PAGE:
Wednesday, December 17, 2014

Classic Films in Focus: THE HALF-NAKED TRUTH (1932)

Lee Tracy was a popular star during the Pre-Code era; his fast talking banter made him a hit with audiences during the early days of sound, and he had a waggish quality that perfectly suited the looser moral attitude of the times. In The Half-Naked Truth (1932), Tracy plays the kind of role for which he was made, that of a scheming carnival barker whose ambitions are as boundless as his imagination. With Lupe Velez, Eugene Pallette, and Frank Morgan along for the ride, this corker of a comedy has plenty to offer fans of the Pre-Code period, and Gregory La Cava's direction keeps the action rolling from one ridiculous publicity stunt to the next. Slightly naughty, very silly, and bursting with Tracy's frenetic energy, The Half-Naked Truth aims only to entertain, but it succeeds admirably; it also makes a perfectly good introduction to Tracy and Velez for those who are new to the Pre-Code pantheon of stars.

Tracy plays Jimmy Bates, who starts out hawking the sideshow charms of hoochie coochie dancer Teresita (Lupe Velez) at a second-rate carnival. When one of Jimmy's schemes for publicity causes trouble, the pair head for the greener pastures of New York City with their pal, Achilles (Eugene Pallette), in tow. There they pass Teresita off as a Turkish princess until Jimmy manipulates a famous Broadway show director (Frank Morgan) into making Teresita one of his stars.

As the title suggests, the characters rely mostly on sex appeal and lies to get what they want. Lupe Velez shows quite a lot of skin in her skimpy harem costumes, and Tracy's protagonist couldn't tell the truth to save his own life. Neither one of them is a model of morality, but we like them in spite of that because they have a lot of spunk. Depression era Pre-Code characters need not be exemplars of righteousness to appeal to their audience; they just need to do whatever it takes to get by and have a little fun, and both Jimmy and Teresita embody that unsinkable can-do spirit. If one is a liar and the other a tart, well, who are we to judge?The movie encourages us to see Jimmy as a trickster in the same vein as Bugs Bunny; he's sometimes too smart for his own good, but he has his better nature, too, as the third act reveals. The cartoon sensibility of the picture might not be coincidental, since Gregory La Cava had started his career as a cartoonist.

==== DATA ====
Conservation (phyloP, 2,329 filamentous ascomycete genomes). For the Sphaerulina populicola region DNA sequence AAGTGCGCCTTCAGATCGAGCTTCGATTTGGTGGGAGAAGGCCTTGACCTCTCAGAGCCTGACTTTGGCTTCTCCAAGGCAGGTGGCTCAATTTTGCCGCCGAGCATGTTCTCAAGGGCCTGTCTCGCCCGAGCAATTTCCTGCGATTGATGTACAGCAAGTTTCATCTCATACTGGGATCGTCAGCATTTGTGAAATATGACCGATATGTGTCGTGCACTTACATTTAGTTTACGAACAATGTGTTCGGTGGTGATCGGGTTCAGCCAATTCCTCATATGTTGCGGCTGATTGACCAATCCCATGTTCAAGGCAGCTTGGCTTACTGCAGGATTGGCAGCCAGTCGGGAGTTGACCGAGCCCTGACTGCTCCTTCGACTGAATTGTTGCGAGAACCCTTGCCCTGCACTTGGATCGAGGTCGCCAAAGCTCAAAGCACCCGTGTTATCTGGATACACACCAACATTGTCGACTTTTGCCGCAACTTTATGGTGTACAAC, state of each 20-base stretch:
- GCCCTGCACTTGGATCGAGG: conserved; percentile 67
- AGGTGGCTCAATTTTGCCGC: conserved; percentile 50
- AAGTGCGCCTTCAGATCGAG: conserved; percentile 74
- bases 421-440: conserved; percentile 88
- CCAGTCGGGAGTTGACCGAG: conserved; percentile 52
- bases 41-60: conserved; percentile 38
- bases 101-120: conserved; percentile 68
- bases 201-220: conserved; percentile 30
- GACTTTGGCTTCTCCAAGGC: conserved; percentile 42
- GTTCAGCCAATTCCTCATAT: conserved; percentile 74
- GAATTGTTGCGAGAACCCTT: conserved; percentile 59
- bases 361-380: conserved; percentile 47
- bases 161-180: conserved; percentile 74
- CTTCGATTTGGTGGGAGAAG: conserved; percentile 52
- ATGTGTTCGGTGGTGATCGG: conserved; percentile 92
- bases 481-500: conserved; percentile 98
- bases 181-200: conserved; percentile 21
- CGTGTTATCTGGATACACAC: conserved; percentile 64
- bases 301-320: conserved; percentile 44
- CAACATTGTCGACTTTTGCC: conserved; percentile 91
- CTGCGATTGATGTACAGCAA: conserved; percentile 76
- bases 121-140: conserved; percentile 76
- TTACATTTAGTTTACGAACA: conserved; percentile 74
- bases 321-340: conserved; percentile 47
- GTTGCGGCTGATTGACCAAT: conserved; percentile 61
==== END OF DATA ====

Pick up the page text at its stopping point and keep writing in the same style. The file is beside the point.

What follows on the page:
The supporting players are probably more familiar to modern viewers than the stars, since Eugene Pallette and Frank Morgan both had memorable roles in later films. Pallette, who played the father of just about every leading lady in Hollywood at some point or other, is just as grumpy and rotund as we expect him to be; his character, Achilles, gets saddled with the stigma of being the Princess Exotica's castrated guard. Jimmy tells the staff at the Savoy, "You know, they have them in all Turkish harems. He's very sensitive about it." Poor Achilles doesn't even realize what Jimmy has done until the rumor undermines his romantic overtures toward a hotel maid. Jimmy also bamboozles and frustrates Frank Morgan's overwrought Merle Farrell, giving Morgan plenty of opportunities to bluster and react with his usual comic flair. Farrell is such a self-important big shot that we enjoy watching Jimmy outfox him, and the picture scene near the end really stands out.

For Gregory La Cava's best remembered work, see My Man Godfrey (1936), which features Eugene Pallette as Carole Lombard's father. Lee Tracy also stars in Blessed Event (1932), Dinner at Eight (1933), and Bombshell (1933). Lupe Velez starred in a series of Mexican Spitfire films beginning in 1940, but for more of her early roles see The Gaucho (1927), Where East is East (1929), and Kongo (1932). Frank Morgan is best known today as the bombastic Wizard (and several other characters) in The Wizard of Oz (1939), but he earned Oscar nominations for The Affairs of Cellini (1934) and Tortilla Flat (1942). Eugene Pallette, with more than 250 screen appearances, is everywhere in classic film. Look for him in The Adventures of Robin Hood (1938), The Mark of Zorro (1940), and Heaven Can Wait (1943) for starters.

The Half-Naked Truth is currently available for streaming on Warner Archive Instant.

Tuesday, December 9, 2014

Classic Films in Focus: THE BLOB (1958)

Science fiction movies of the 1950s offer plenty of strange alien menaces, but The Blob (1958) features one of the very strangest. You wouldn't think an oozy sphere would provide much of a threat, but the title monster of this cult classic is as mindless and unrelenting as death itself, an utterly inhuman being with which there can be no discussion or rapport. Given that it looks a lot like a ball of strawberry jam, the blob might not evoke much terror in an audience, but the movie delights nonetheless, for its weird creature, its imaginative effects, its Burt Bacharach title song, and, last but not least, the odd attraction of Steve McQueen as the blob's chief opponent.